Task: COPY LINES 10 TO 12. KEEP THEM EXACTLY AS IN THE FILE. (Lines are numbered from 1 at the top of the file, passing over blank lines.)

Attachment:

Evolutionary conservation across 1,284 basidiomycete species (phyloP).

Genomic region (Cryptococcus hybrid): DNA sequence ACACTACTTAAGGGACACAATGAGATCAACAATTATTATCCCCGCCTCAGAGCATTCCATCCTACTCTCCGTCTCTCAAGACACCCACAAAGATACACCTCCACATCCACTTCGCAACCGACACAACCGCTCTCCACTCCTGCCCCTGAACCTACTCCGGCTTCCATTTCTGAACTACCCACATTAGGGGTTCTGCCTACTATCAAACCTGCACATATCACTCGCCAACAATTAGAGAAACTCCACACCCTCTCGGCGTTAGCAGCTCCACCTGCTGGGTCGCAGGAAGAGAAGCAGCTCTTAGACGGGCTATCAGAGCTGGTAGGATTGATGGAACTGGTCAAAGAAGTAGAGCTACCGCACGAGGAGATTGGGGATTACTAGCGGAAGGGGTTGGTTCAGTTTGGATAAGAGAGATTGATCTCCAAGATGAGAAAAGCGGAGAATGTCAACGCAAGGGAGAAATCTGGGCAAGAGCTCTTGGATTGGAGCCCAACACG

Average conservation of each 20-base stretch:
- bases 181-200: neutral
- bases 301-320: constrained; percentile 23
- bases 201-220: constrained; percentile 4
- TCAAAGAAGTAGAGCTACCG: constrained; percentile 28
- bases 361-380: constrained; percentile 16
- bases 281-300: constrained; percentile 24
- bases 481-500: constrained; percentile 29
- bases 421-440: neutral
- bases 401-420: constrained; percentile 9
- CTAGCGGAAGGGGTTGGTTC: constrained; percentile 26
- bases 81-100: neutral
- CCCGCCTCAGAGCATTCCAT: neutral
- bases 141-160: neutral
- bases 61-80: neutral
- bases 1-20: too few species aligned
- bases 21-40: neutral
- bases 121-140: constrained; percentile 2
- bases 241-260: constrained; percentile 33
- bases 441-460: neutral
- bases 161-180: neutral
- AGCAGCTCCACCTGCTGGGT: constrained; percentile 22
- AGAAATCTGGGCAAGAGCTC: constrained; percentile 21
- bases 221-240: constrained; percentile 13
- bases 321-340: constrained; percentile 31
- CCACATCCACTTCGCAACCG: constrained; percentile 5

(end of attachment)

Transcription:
- bases 481-500: constrained; percentile 29
- bases 421-440: neutral
- bases 401-420: constrained; percentile 9